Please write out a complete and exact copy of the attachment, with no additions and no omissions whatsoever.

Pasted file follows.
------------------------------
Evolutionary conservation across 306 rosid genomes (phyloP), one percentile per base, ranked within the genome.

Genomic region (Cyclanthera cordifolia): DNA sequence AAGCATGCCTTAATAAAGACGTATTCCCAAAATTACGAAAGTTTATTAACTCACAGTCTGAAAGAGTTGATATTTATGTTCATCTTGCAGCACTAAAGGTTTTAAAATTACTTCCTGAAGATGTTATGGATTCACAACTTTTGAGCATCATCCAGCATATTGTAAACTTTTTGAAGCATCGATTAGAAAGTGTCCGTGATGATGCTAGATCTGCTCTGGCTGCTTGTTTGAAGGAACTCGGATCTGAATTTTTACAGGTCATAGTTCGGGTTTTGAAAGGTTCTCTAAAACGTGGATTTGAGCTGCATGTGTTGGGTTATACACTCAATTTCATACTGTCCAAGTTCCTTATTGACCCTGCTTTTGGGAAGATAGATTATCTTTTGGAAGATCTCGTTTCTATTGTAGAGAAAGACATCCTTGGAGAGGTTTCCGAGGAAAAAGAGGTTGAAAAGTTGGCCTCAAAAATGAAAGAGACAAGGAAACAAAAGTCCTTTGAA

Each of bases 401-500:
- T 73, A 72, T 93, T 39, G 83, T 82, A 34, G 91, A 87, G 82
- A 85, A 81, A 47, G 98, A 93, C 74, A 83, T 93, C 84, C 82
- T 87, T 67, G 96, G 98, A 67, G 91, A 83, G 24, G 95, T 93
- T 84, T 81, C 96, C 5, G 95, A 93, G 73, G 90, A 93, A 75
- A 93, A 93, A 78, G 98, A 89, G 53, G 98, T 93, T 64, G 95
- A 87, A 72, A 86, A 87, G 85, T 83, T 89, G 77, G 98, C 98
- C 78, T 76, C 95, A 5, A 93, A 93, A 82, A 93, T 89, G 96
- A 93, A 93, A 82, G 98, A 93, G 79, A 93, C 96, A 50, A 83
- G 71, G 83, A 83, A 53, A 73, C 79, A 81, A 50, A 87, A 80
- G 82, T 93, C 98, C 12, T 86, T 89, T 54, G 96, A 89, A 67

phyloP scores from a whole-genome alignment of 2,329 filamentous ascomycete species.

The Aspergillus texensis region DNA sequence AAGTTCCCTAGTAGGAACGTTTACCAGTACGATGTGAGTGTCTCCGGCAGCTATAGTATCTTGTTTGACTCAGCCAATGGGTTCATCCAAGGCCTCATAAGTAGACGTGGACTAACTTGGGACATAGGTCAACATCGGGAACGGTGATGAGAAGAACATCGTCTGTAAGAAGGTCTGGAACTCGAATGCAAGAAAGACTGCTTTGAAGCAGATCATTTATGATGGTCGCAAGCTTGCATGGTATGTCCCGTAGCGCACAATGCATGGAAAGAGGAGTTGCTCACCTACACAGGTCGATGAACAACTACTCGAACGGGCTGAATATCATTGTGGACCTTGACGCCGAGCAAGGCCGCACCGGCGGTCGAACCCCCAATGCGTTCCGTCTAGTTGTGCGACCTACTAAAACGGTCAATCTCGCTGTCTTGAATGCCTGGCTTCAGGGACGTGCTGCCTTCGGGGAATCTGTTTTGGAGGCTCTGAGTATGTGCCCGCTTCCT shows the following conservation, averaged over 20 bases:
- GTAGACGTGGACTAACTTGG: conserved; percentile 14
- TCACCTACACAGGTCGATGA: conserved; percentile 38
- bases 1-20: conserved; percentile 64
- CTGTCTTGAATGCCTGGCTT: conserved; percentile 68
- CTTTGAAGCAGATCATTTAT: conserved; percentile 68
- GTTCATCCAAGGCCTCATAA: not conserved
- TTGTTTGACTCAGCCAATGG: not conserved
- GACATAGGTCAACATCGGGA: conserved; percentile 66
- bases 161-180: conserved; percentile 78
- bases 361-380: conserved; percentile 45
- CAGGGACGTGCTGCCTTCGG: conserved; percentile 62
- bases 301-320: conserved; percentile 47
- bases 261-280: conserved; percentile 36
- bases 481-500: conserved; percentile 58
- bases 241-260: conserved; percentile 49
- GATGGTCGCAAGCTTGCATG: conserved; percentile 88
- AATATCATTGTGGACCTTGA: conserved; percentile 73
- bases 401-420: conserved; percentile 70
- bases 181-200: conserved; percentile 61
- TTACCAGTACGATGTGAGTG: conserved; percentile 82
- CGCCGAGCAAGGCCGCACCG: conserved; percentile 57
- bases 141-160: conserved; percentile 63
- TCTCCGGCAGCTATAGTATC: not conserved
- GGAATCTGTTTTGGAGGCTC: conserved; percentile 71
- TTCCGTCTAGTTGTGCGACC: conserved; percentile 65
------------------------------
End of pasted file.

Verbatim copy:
Evolutionary conservation across 306 rosid genomes (phyloP), one percentile per base, ranked within the genome.

Genomic region (Cyclanthera cordifolia): DNA sequence AAGCATGCCTTAATAAAGACGTATTCCCAAAATTACGAAAGTTTATTAACTCACAGTCTGAAAGAGTTGATATTTATGTTCATCTTGCAGCACTAAAGGTTTTAAAATTACTTCCTGAAGATGTTATGGATTCACAACTTTTGAGCATCATCCAGCATATTGTAAACTTTTTGAAGCATCGATTAGAAAGTGTCCGTGATGATGCTAGATCTGCTCTGGCTGCTTGTTTGAAGGAACTCGGATCTGAATTTTTACAGGTCATAGTTCGGGTTTTGAAAGGTTCTCTAAAACGTGGATTTGAGCTGCATGTGTTGGGTTATACACTCAATTTCATACTGTCCAAGTTCCTTATTGACCCTGCTTTTGGGAAGATAGATTATCTTTTGGAAGATCTCGTTTCTATTGTAGAGAAAGACATCCTTGGAGAGGTTTCCGAGGAAAAAGAGGTTGAAAAGTTGGCCTCAAAAATGAAAGAGACAAGGAAACAAAAGTCCTTTGAA

Each of bases 401-500:
- T 73, A 72, T 93, T 39, G 83, T 82, A 34, G 91, A 87, G 82
- A 85, A 81, A 47, G 98, A 93, C 74, A 83, T 93, C 84, C 82
- T 87, T 67, G 96, G 98, A 67, G 91, A 83, G 24, G 95, T 93
- T 84, T 81, C 96, C 5, G 95, A 93, G 73, G 90, A 93, A 75
- A 93, A 93, A 78, G 98, A 89, G 53, G 98, T 93, T 64, G 95
- A 87, A 72, A 86, A 87, G 85, T 83, T 89, G 77, G 98, C 98
- C 78, T 76, C 95, A 5, A 93, A 93, A 82, A 93, T 89, G 96
- A 93, A 93, A 82, G 98, A 93, G 79, A 93, C 96, A 50, A 83
- G 71, G 83, A 83, A 53, A 73, C 79, A 81, A 50, A 87, A 80
- G 82, T 93, C 98, C 12, T 86, T 89, T 54, G 96, A 89, A 67

phyloP scores from a whole-genome alignment of 2,329 filamentous ascomycete species.

The Aspergillus texensis region DNA sequence AAGTTCCCTAGTAGGAACGTTTACCAGTACGATGTGAGTGTCTCCGGCAGCTATAGTATCTTGTTTGACTCAGCCAATGGGTTCATCCAAGGCCTCATAAGTAGACGTGGACTAACTTGGGACATAGGTCAACATCGGGAACGGTGATGAGAAGAACATCGTCTGTAAGAAGGTCTGGAACTCGAATGCAAGAAAGACTGCTTTGAAGCAGATCATTTATGATGGTCGCAAGCTTGCATGGTATGTCCCGTAGCGCACAATGCATGGAAAGAGGAGTTGCTCACCTACACAGGTCGATGAACAACTACTCGAACGGGCTGAATATCATTGTGGACCTTGACGCCGAGCAAGGCCGCACCGGCGGTCGAACCCCCAATGCGTTCCGTCTAGTTGTGCGACCTACTAAAACGGTCAATCTCGCTGTCTTGAATGCCTGGCTTCAGGGACGTGCTGCCTTCGGGGAATCTGTTTTGGAGGCTCTGAGTATGTGCCCGCTTCCT shows the following conservation, averaged over 20 bases:
- GTAGACGTGGACTAACTTGG: conserved; percentile 14
- TCACCTACACAGGTCGATGA: conserved; percentile 38
- bases 1-20: conserved; percentile 64
- CTGTCTTGAATGCCTGGCTT: conserved; percentile 68
- CTTTGAAGCAGATCATTTAT: conserved; percentile 68
- GTTCATCCAAGGCCTCATAA: not conserved
- TTGTTTGACTCAGCCAATGG: not conserved
- GACATAGGTCAACATCGGGA: conserved; percentile 66
- bases 161-180: conserved; percentile 78
- bases 361-380: conserved; percentile 45
- CAGGGACGTGCTGCCTTCGG: conserved; percentile 62
- bases 301-320: conserved; percentile 47
- bases 261-280: conserved; percentile 36
- bases 481-500: conserved; percentile 58
- bases 241-260: conserved; percentile 49
- GATGGTCGCAAGCTTGCATG: conserved; percentile 88
- AATATCATTGTGGACCTTGA: conserved; percentile 73
- bases 401-420: conserved; percentile 70
- bases 181-200: conserved; percentile 61
- TTACCAGTACGATGTGAGTG: conserved; percentile 82
- CGCCGAGCAAGGCCGCACCG: conserved; percentile 57
- bases 141-160: conserved; percentile 63
- TCTCCGGCAGCTATAGTATC: not conserved
- GGAATCTGTTTTGGAGGCTC: conserved; percentile 71
- TTCCGTCTAGTTGTGCGACC: conserved; percentile 65